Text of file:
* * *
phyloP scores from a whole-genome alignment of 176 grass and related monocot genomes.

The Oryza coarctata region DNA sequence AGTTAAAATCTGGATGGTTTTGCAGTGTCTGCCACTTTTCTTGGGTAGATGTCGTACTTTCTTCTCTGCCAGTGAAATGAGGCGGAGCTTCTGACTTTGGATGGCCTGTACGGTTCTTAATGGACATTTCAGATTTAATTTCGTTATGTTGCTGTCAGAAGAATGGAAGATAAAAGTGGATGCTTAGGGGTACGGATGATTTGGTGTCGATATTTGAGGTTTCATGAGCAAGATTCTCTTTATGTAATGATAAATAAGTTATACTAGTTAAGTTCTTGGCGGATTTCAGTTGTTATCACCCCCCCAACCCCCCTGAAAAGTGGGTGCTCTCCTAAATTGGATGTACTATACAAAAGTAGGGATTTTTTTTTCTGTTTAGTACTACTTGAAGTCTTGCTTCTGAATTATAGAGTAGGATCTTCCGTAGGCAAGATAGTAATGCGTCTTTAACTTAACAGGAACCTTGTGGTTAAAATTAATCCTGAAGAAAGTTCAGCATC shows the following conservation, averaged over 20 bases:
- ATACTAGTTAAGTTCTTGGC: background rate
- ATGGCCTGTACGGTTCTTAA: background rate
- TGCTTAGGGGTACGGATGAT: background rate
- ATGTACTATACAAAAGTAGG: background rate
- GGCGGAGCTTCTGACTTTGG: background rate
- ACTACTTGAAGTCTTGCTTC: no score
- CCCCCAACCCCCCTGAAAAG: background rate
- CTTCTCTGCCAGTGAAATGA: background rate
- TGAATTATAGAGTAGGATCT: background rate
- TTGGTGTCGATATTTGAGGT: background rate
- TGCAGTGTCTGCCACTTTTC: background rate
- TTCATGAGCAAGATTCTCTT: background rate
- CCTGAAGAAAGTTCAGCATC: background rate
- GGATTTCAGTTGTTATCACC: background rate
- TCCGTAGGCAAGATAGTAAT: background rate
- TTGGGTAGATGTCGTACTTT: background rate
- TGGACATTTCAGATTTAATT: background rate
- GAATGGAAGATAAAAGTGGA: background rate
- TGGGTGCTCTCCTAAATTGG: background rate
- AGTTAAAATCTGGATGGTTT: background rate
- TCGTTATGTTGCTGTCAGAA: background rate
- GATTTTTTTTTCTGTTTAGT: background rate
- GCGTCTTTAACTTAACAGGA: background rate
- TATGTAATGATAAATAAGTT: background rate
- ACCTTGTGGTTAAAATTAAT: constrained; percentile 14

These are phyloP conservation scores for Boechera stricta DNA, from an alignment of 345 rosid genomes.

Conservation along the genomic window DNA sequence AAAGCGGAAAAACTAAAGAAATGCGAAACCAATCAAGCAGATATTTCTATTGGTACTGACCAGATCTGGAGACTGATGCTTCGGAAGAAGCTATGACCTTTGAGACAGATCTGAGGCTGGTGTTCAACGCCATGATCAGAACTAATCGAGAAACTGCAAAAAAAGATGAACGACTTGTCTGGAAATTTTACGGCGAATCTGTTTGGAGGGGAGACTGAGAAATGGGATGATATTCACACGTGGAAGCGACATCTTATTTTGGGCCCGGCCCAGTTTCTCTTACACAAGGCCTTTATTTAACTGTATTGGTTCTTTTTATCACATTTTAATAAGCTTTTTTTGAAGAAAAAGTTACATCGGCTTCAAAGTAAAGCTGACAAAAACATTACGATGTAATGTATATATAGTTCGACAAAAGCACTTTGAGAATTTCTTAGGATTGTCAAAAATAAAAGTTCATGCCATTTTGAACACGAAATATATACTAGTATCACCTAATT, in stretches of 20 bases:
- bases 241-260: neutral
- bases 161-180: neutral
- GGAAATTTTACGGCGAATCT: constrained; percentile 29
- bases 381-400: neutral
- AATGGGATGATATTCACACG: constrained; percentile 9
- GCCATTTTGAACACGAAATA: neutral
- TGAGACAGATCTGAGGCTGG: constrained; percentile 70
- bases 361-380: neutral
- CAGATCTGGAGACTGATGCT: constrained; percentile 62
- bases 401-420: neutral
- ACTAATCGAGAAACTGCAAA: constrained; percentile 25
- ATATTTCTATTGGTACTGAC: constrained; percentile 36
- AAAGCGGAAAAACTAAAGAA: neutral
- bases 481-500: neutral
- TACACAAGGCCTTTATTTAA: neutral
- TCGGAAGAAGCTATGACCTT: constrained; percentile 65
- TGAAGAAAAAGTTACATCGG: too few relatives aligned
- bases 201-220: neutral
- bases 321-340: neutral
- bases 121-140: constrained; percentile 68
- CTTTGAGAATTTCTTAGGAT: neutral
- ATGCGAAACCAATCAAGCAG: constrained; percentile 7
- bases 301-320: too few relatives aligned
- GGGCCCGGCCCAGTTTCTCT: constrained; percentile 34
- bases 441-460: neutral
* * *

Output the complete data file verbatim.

phyloP scores from a whole-genome alignment of 176 grass and related monocot genomes.

The Oryza coarctata region DNA sequence AGTTAAAATCTGGATGGTTTTGCAGTGTCTGCCACTTTTCTTGGGTAGATGTCGTACTTTCTTCTCTGCCAGTGAAATGAGGCGGAGCTTCTGACTTTGGATGGCCTGTACGGTTCTTAATGGACATTTCAGATTTAATTTCGTTATGTTGCTGTCAGAAGAATGGAAGATAAAAGTGGATGCTTAGGGGTACGGATGATTTGGTGTCGATATTTGAGGTTTCATGAGCAAGATTCTCTTTATGTAATGATAAATAAGTTATACTAGTTAAGTTCTTGGCGGATTTCAGTTGTTATCACCCCCCCAACCCCCCTGAAAAGTGGGTGCTCTCCTAAATTGGATGTACTATACAAAAGTAGGGATTTTTTTTTCTGTTTAGTACTACTTGAAGTCTTGCTTCTGAATTATAGAGTAGGATCTTCCGTAGGCAAGATAGTAATGCGTCTTTAACTTAACAGGAACCTTGTGGTTAAAATTAATCCTGAAGAAAGTTCAGCATC shows the following conservation, averaged over 20 bases:
- ATACTAGTTAAGTTCTTGGC: background rate
- ATGGCCTGTACGGTTCTTAA: background rate
- TGCTTAGGGGTACGGATGAT: background rate
- ATGTACTATACAAAAGTAGG: background rate
- GGCGGAGCTTCTGACTTTGG: background rate
- ACTACTTGAAGTCTTGCTTC: no score
- CCCCCAACCCCCCTGAAAAG: background rate
- CTTCTCTGCCAGTGAAATGA: background rate
- TGAATTATAGAGTAGGATCT: background rate
- TTGGTGTCGATATTTGAGGT: background rate
- TGCAGTGTCTGCCACTTTTC: background rate
- TTCATGAGCAAGATTCTCTT: background rate
- CCTGAAGAAAGTTCAGCATC: background rate
- GGATTTCAGTTGTTATCACC: background rate
- TCCGTAGGCAAGATAGTAAT: background rate
- TTGGGTAGATGTCGTACTTT: background rate
- TGGACATTTCAGATTTAATT: background rate
- GAATGGAAGATAAAAGTGGA: background rate
- TGGGTGCTCTCCTAAATTGG: background rate
- AGTTAAAATCTGGATGGTTT: background rate
- TCGTTATGTTGCTGTCAGAA: background rate
- GATTTTTTTTTCTGTTTAGT: background rate
- GCGTCTTTAACTTAACAGGA: background rate
- TATGTAATGATAAATAAGTT: background rate
- ACCTTGTGGTTAAAATTAAT: constrained; percentile 14

These are phyloP conservation scores for Boechera stricta DNA, from an alignment of 345 rosid genomes.

Conservation along the genomic window DNA sequence AAAGCGGAAAAACTAAAGAAATGCGAAACCAATCAAGCAGATATTTCTATTGGTACTGACCAGATCTGGAGACTGATGCTTCGGAAGAAGCTATGACCTTTGAGACAGATCTGAGGCTGGTGTTCAACGCCATGATCAGAACTAATCGAGAAACTGCAAAAAAAGATGAACGACTTGTCTGGAAATTTTACGGCGAATCTGTTTGGAGGGGAGACTGAGAAATGGGATGATATTCACACGTGGAAGCGACATCTTATTTTGGGCCCGGCCCAGTTTCTCTTACACAAGGCCTTTATTTAACTGTATTGGTTCTTTTTATCACATTTTAATAAGCTTTTTTTGAAGAAAAAGTTACATCGGCTTCAAAGTAAAGCTGACAAAAACATTACGATGTAATGTATATATAGTTCGACAAAAGCACTTTGAGAATTTCTTAGGATTGTCAAAAATAAAAGTTCATGCCATTTTGAACACGAAATATATACTAGTATCACCTAATT, in stretches of 20 bases:
- bases 241-260: neutral
- bases 161-180: neutral
- GGAAATTTTACGGCGAATCT: constrained; percentile 29
- bases 381-400: neutral
- AATGGGATGATATTCACACG: constrained; percentile 9
- GCCATTTTGAACACGAAATA: neutral
- TGAGACAGATCTGAGGCTGG: constrained; percentile 70
- bases 361-380: neutral
- CAGATCTGGAGACTGATGCT: constrained; percentile 62
- bases 401-420: neutral
- ACTAATCGAGAAACTGCAAA: constrained; percentile 25
- ATATTTCTATTGGTACTGAC: constrained; percentile 36
- AAAGCGGAAAAACTAAAGAA: neutral
- bases 481-500: neutral
- TACACAAGGCCTTTATTTAA: neutral
- TCGGAAGAAGCTATGACCTT: constrained; percentile 65
- TGAAGAAAAAGTTACATCGG: too few relatives aligned
- bases 201-220: neutral
- bases 321-340: neutral
- bases 121-140: constrained; percentile 68
- CTTTGAGAATTTCTTAGGAT: neutral
- ATGCGAAACCAATCAAGCAG: constrained; percentile 7
- bases 301-320: too few relatives aligned
- GGGCCCGGCCCAGTTTCTCT: constrained; percentile 34
- bases 441-460: neutral